Know The Paint You Have
Household paints fall into one of two general categories:
- Latex, in which the major liquid ingredient is water.
- Alkyd or oil-based, which contains some sort of solvent. If you're unsure, check the cleanup instructions on the label.
Latex products can be cleaned up with soap and water; cleanup of alkyd products requires paint thinner or mineral spirits. The great majority of today's household paints, 75 to 80%, are water-based latex formulations. Most of these latex paints can be disposed of by pouring the residual paint on an absorbent material, such as cat box filler (kitty litter) or shredded paper; let the mixture dry completely, and dispose of it in your regular trash.
Generally, once you have used up the latex paint, a thin film of paint can be left in the paint can to dry. Do this in an area out of reach of children and pets with the lid off. The cans, with completely dried latex paint film, may then be disposed of with your household trash or recycled in a steel can recycling program.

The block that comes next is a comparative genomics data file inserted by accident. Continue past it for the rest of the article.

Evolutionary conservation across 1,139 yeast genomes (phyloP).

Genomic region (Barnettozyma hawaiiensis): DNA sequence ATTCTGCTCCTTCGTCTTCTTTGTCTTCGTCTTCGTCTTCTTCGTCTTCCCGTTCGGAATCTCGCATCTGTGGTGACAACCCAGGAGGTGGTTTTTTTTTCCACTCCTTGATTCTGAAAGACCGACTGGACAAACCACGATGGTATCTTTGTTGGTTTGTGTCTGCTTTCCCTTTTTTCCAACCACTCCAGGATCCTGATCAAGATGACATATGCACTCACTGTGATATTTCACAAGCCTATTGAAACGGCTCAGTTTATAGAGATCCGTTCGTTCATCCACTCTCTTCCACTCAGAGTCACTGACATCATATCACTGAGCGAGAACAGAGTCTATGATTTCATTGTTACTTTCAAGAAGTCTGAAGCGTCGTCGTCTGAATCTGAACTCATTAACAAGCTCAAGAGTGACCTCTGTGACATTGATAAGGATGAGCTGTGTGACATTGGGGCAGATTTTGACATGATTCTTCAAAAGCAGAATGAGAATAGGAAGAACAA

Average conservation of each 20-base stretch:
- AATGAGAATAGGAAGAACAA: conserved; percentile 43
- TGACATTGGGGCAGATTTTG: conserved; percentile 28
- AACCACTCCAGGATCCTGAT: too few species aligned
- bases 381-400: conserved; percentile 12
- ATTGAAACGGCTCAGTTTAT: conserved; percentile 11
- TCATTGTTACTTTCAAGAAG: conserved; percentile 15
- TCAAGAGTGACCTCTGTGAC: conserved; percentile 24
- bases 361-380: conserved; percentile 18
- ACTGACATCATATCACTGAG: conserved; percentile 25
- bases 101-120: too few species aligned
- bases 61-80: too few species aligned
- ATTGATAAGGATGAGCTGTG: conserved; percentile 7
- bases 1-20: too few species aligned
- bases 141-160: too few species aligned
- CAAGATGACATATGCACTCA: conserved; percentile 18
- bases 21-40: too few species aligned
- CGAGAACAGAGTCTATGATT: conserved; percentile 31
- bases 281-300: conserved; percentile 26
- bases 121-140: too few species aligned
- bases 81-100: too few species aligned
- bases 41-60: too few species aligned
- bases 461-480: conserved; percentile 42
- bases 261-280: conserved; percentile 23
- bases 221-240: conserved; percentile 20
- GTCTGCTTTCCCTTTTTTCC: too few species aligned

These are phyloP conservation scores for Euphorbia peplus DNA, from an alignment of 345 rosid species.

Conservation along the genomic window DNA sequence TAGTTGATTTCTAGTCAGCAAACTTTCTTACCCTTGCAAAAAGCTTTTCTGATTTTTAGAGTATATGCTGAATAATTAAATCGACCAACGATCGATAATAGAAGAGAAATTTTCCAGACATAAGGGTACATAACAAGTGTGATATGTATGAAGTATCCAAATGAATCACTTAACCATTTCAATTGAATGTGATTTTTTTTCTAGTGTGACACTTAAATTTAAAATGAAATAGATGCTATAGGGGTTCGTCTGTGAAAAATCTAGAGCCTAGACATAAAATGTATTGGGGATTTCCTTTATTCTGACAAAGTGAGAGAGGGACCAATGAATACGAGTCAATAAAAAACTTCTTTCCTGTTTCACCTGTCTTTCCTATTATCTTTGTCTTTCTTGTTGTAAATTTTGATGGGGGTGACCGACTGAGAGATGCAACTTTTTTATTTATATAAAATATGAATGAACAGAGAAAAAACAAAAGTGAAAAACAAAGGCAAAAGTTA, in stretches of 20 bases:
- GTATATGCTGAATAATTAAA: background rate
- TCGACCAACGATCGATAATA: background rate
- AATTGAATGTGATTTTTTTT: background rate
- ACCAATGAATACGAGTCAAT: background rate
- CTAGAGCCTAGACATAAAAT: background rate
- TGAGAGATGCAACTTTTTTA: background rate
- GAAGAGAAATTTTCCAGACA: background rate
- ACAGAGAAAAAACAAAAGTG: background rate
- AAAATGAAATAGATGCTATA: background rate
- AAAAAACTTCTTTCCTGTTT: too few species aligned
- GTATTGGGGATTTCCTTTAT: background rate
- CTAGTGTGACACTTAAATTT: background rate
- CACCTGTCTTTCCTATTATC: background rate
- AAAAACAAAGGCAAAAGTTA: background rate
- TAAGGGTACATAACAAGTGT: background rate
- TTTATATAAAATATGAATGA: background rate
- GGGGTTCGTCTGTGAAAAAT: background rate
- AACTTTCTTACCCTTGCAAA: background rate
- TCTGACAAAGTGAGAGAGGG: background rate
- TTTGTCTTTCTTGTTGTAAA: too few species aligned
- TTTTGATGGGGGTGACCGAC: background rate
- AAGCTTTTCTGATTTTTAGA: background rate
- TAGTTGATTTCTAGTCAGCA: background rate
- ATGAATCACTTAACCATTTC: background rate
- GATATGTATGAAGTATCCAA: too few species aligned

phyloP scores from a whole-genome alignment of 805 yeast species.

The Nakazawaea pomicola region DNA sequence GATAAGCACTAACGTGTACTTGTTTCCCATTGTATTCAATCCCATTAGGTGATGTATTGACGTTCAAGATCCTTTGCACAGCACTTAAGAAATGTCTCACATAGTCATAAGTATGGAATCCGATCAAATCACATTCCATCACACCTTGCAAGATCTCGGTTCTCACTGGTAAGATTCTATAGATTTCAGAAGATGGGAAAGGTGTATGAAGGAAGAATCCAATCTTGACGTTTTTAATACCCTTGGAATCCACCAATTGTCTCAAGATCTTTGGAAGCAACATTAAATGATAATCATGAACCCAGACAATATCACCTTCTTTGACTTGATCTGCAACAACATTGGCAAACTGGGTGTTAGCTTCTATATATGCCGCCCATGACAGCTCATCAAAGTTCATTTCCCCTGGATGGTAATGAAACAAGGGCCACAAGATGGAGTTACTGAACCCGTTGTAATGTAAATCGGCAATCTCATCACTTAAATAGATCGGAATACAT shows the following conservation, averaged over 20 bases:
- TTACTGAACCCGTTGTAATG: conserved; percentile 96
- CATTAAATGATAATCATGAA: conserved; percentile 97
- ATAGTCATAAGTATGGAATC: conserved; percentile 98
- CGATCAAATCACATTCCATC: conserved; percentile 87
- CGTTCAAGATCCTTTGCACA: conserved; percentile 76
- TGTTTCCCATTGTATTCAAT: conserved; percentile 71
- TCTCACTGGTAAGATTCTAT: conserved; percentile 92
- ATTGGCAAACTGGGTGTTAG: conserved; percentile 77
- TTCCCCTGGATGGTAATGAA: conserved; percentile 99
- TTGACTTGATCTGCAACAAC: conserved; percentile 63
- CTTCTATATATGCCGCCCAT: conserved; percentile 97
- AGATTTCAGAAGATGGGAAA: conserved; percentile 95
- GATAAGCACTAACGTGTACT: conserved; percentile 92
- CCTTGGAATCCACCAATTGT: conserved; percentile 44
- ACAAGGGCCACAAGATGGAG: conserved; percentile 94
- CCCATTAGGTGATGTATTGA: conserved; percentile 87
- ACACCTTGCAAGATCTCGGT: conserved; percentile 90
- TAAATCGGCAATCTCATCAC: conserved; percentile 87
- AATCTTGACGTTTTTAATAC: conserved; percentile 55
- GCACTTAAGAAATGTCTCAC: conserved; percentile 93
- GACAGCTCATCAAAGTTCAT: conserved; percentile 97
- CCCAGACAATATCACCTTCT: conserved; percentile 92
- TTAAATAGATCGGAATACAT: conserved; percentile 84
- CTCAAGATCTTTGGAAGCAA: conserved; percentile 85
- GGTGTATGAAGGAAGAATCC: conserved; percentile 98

Alkyd or Oil Based Paint
Alkyd (solvent-containing) paints need special handling, as do products such as paint thinners and strippers, many stains and wood preservatives, turpentine, and mineral spirits. Thinners and turpentine can be reused if you let any paint particles settle to the bottom, and then pour the clear liquid off into a separate, clean container with a lid and clearly mark the new container.
Discard the leftover residue when dry; you can help this drying process by adding cat box filler and then throwing the dried material away with your trash. When it's time to dispose of solvent paint products, save them tightly covered and away from heat or flame sources for a special household hazardous waste collection day.